My dear graduates of Chaminade, Kellenberg Memorial, and St. Martin de Porres Marianist School,
This past Fourth of July, a number of us in the Brothers’ House were looking for something “patriotic” to do to commemorate the founding of our nation. We decided to visit the Sagamore Hill National Historic Site, home of the 26thPresident of the United States, Theodore Roosevelt, who lived there from 1885 until his death in 1919. Located in nearby Oyster Bay, the site includes Roosevelt’s home; an extensive museum housed in a separate building; and 83 acres of forest, meadows, salt marshes, and beaches. The fact that Bro. Larry Syriac is a member of the executive committee for the “Friends of Sagamore Hill” sealed the deal for us, so to speak, and off we headed to TR’s “Summer White House.”
While the furnishings and hunting trophies in the “Summer White House” are all larger than life, the exhibits and especially the quotations in the museum are what captured my imagination this time around. I even photographed a number of them with my iPhone! And why is that? Because I learned that Teddy Roosevelt was not only a master politician, an accomplished public servant, and arguably one of the greatest Presidents in our history; he was also a deeply spiritual man. Living at a time when we so often associate the adjectives corrupt and crookedwith the noun politician, I found it refreshing to be reminded that our best public figures are men and women of principle. They are motivated by deep conviction, and those convictions come from a consciously cultivated and carefully safeguard spiritual core.
Consider the following example. Roosevelt’s success as Governor of New York kept him in the public eye. In 1899, he was invited to speak in Chicago, where he warned his audience that they must not be “ . . . content to rot by inches in ignoble ease within our borders, taking no interest in what goes on beyond us, sunk in scrambling commercialism; heedless of the higher life, the life of aspiration, of toil and risk.” Roosevelt urged his listeners to embrace “the doctrine of the strenuous life, the life of toil and effort, of labor and strife.”
I am reminded of some favorite lines of mine from the days when I taught junior English. Perhaps you remember them too; they come from “Ulysses,” by Alfred, Lord Tennyson:
. . . but something ere the end,
Some work of noble note, may yet be done,
Not unbecoming men that strove with gods. . . .
. . . and though
We are not now that strength which in old days
Moved earth and heaven, that which we are,
One equal temper of heroic hearts,
Made weak by time and fate, but strong in will
To strive, to seek, to find, and not to yield.
Great patriots and great saints alike – and may I dare say, above all, Jesus Christ Himself – remind us that our lives are not about ease and comfort. They are about heroism. That’s not an easy lesson to live. We are – all of us – sorely tempted to live small lives, “lives of quiet desperation.” But something bigger beckons, something that calls us beyond the constricted microcosm of self-interest to wide-open spaces of self-forgetfulness, devotion to the common good, and dedication to principles and ideals far bigger than ourselves. All this, I would suggest, makes not only for true patriotism, but for sound spirituality as well.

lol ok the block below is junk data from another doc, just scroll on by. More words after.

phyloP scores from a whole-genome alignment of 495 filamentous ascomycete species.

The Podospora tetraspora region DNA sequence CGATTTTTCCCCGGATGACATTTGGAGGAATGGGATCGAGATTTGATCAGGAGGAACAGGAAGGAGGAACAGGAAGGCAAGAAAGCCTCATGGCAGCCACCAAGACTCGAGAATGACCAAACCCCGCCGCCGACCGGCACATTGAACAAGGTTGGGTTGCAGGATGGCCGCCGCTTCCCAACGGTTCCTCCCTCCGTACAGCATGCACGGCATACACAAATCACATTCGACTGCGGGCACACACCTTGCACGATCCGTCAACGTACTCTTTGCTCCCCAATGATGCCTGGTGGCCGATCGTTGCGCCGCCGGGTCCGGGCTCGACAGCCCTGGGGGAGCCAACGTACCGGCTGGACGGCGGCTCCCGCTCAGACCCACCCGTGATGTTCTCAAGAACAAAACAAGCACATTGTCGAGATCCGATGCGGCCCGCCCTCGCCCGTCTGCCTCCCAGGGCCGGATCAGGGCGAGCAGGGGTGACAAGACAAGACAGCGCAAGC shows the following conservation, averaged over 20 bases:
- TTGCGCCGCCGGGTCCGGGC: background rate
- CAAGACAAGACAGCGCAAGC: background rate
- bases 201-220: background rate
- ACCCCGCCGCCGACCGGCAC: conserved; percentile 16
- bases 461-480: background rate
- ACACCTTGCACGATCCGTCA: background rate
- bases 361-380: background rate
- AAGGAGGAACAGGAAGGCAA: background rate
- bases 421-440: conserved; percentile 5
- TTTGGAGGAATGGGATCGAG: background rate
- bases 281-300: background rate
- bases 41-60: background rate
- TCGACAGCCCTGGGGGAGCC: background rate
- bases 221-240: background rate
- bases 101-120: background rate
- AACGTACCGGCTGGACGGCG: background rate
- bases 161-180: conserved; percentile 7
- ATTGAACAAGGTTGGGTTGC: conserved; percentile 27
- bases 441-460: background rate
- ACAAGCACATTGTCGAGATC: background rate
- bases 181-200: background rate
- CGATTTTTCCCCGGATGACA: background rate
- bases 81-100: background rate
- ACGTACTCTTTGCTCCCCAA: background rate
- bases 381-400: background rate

TR understood this. A child of privilege, he nevertheless championed the rights of the working man and the poor to the basic necessities that make life truly human. “No man can be a good citizen,” Roosevelt wrote in 1910, “unless he has a wage more than sufficient to cover the bare cost of living, and hours of labor short enough so that after his day’s work is done, he will have time and energy to bear his share of the management of the community, to help in carrying the general load.”
In a letter he wrote in 1917 to S.S. Menkin, Roosevelt opined, “Americanism means many things. It means equality of rights and, therefore, of duty and of obligation. It means service to our common country . . . It means on the part of each of us respect for the rights of the rest of us. It means that all of us guarantee the rights of each of us.”
But perhaps the most famous words of Theodore Roosevelt are these:
It is not the critic who counts; not the man who points out how the strong man stumbles, or where the doer of deeds could have done them better. The credit belongs to the man who is actually in the arena, whose face is marred by dust and sweat and blood; who strives valiantly; who errs, who comes short again and again, because there is no effort without error and shortcoming; but who does actually strive to do the deeds; who knows great enthusiasms, the great devotions; who spends himself in a worthy cause; who at the best knows in the end the triumph of high achievement, and who at the worst, if he fails, at least fails while daring greatly, so that his place shall never be with those cold and timid souls who neither know victory nor defeat.
Dare greatly. Step into the arena. Spend yourself in a worthy cause. Strive, seek, find, and never yield. Our lives were not made for ease and comfort. They were made for heroism. Our great patriots – carved in monuments and written in the pages of history books – all tells us this. And so do Jesus Christ and the great company of saints who follow in His footsteps. Dare to follow in theirs!
On behalf of all my Marianist Brothers,